Bad spelling and grammar are pretty much a good predictor of sloppiness, in my experience.

Comment by ella
2008-03-30 10:26:33

We have a local blog called condohype that tracks (or mocks) advertising campaigns for local condo developments. A lot of the (professional) ad campaigns have poor grammar(and spelling. MayB txt msging mks ritng obslEt 2day?

Comment by ella
2008-03-30 10:33:56

grammar(and spelling.

*blush*. I need a second draft!

Comment by Paul in Jax
2008-03-30 11:30:32

A major problem with stupidity is that it makes it difficult to understand that there are lots of other people operating in a different universe than you, and that even though they can reach you, you can’t reach them. The fact that things that don’t seem important to you are quite important to others makes life extremely hard.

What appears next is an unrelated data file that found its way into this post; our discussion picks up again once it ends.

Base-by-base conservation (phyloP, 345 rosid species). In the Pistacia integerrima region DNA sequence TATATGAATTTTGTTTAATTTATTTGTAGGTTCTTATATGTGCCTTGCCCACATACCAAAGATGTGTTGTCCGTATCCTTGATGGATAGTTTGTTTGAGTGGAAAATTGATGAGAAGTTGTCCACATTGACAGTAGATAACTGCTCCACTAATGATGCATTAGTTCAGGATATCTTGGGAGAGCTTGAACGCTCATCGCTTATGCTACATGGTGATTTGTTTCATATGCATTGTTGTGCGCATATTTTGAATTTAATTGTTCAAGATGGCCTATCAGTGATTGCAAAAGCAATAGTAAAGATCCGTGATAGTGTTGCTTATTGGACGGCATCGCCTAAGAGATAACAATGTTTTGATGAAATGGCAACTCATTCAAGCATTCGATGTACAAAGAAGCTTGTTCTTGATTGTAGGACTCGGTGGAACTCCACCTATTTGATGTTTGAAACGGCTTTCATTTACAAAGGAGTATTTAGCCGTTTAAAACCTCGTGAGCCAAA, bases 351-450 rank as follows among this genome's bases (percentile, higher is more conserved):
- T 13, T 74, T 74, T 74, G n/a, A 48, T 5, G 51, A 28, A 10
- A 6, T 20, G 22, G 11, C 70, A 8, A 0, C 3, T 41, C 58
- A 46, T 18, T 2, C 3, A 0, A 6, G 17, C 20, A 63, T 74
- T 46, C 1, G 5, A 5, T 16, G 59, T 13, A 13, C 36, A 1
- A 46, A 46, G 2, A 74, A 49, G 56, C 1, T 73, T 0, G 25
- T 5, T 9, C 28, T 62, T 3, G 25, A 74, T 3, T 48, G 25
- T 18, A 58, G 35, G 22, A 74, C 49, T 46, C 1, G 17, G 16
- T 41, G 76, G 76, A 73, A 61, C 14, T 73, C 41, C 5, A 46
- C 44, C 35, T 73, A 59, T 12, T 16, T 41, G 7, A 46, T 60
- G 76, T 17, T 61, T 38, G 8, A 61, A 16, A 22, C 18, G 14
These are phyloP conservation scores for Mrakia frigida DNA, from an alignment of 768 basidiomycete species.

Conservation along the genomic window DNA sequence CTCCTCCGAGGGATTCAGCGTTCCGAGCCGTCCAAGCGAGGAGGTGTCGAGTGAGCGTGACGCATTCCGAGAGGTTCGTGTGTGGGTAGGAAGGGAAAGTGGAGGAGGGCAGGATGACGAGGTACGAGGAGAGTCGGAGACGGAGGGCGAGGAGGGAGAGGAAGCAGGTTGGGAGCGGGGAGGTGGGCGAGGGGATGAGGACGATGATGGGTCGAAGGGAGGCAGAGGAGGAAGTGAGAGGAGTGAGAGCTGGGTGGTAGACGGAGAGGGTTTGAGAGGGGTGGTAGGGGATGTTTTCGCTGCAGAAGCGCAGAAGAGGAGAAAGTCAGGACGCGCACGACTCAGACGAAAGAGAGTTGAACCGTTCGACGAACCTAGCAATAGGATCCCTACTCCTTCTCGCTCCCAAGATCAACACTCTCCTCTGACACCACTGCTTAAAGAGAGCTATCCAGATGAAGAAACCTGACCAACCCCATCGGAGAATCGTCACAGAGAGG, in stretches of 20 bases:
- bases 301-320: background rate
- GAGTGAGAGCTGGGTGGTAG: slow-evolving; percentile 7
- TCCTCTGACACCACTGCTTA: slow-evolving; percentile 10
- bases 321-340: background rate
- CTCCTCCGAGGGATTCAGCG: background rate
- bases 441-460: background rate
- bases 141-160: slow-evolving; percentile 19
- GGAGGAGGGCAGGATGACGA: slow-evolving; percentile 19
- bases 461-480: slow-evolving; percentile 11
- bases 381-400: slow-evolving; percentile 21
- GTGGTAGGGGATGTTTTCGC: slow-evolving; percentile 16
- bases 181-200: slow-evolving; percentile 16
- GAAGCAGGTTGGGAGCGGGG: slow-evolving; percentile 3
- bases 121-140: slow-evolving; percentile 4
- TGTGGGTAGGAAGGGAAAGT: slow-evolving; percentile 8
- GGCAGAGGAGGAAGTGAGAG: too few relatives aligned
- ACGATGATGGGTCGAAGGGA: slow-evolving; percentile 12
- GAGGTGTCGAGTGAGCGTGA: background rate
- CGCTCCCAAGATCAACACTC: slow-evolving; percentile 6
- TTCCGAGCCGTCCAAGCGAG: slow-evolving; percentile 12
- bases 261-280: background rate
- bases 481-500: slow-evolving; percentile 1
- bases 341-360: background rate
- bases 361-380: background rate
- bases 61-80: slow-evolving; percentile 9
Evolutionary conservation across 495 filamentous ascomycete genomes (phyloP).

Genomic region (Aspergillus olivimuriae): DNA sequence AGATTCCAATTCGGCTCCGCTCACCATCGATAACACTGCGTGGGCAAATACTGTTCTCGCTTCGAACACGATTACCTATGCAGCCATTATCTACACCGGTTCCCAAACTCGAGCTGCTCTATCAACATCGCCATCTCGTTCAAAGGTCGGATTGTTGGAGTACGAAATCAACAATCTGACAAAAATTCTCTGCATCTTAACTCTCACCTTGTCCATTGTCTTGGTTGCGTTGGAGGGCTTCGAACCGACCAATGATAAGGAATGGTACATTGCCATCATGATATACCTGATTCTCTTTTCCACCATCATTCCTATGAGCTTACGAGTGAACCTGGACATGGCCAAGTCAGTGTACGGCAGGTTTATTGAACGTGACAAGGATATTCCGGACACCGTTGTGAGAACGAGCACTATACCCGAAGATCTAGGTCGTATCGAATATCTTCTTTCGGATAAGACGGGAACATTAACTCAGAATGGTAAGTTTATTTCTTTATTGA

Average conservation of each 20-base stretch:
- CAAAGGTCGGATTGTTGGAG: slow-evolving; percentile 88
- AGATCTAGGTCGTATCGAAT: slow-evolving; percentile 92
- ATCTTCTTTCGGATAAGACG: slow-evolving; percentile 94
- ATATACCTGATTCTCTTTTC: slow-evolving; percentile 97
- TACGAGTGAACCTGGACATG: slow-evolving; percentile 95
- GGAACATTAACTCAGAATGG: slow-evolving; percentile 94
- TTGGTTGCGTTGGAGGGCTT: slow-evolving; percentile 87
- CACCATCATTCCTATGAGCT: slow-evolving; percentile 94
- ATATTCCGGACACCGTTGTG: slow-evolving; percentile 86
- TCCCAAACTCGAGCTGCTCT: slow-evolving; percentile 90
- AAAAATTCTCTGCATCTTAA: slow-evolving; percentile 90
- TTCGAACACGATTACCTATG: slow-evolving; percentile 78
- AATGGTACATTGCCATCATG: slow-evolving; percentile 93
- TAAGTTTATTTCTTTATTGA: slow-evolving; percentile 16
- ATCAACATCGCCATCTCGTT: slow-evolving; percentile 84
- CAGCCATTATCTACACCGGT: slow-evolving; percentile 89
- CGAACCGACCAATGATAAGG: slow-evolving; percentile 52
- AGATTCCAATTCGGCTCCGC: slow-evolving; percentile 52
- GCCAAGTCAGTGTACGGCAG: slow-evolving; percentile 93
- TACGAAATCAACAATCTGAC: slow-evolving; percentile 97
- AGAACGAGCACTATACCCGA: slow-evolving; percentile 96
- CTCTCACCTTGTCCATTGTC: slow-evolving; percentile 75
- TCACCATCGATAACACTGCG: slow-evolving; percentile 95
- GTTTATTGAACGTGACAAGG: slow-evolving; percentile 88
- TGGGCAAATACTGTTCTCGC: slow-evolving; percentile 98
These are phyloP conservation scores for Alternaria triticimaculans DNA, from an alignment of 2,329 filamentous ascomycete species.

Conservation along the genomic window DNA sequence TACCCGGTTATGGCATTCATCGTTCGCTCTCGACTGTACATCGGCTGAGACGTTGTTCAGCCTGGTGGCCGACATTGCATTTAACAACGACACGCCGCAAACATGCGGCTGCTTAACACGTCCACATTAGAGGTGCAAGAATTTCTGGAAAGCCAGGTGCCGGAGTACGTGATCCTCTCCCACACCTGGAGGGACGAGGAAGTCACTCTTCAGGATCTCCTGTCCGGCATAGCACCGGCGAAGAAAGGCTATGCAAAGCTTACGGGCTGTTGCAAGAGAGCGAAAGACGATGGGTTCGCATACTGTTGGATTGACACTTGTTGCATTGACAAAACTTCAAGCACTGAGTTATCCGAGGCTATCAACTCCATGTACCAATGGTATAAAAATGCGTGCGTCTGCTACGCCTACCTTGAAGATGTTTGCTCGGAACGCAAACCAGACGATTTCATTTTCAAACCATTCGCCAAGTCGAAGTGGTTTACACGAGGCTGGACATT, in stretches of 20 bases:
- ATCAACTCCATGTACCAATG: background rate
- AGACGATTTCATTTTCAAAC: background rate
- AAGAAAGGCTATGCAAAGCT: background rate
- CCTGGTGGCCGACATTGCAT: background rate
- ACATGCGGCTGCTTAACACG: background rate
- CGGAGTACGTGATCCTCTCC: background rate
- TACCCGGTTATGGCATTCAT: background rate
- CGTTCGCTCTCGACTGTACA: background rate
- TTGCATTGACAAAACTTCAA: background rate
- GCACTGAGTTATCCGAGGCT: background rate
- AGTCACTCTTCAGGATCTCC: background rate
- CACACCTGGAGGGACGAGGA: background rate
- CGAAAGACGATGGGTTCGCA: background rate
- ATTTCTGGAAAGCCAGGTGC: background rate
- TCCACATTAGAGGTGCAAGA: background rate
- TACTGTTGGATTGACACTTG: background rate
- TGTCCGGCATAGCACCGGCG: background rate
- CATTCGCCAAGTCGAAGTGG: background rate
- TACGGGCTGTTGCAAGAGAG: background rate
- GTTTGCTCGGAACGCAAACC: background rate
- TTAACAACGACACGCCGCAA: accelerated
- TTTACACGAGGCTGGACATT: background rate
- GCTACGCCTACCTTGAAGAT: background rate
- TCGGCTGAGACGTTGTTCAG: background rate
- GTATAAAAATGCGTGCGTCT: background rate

Another problem is that stupid people don’t understand why it is so difficult for them to become wealthy, and why other can, and thus they tend to interpret the world as unfair, potentially resulting in anti-social or criminal behavior.

“People don’t act stupid because they’re crazy, they act crazy because they’re stupid.”

Comment by tresho
2008-03-30 13:54:31

Our congressmen pass laws they never read, but at least the laws are grammatically correct. Whether they make sense or not is another matter.

Comment by snake charmer
2008-03-30 16:14:30

I seem to remember the couple featured in the New York Times’ “dream home diaries” blog buying land and building in Anna Maria. The planned house was the typical attention-seeking grandiosity favored by people who aren’t from here and who have no idea of scale, style or restraint. I commented on that and didn’t exactly feel the love from other posters, quite a few of whom seemed to be living vicariously.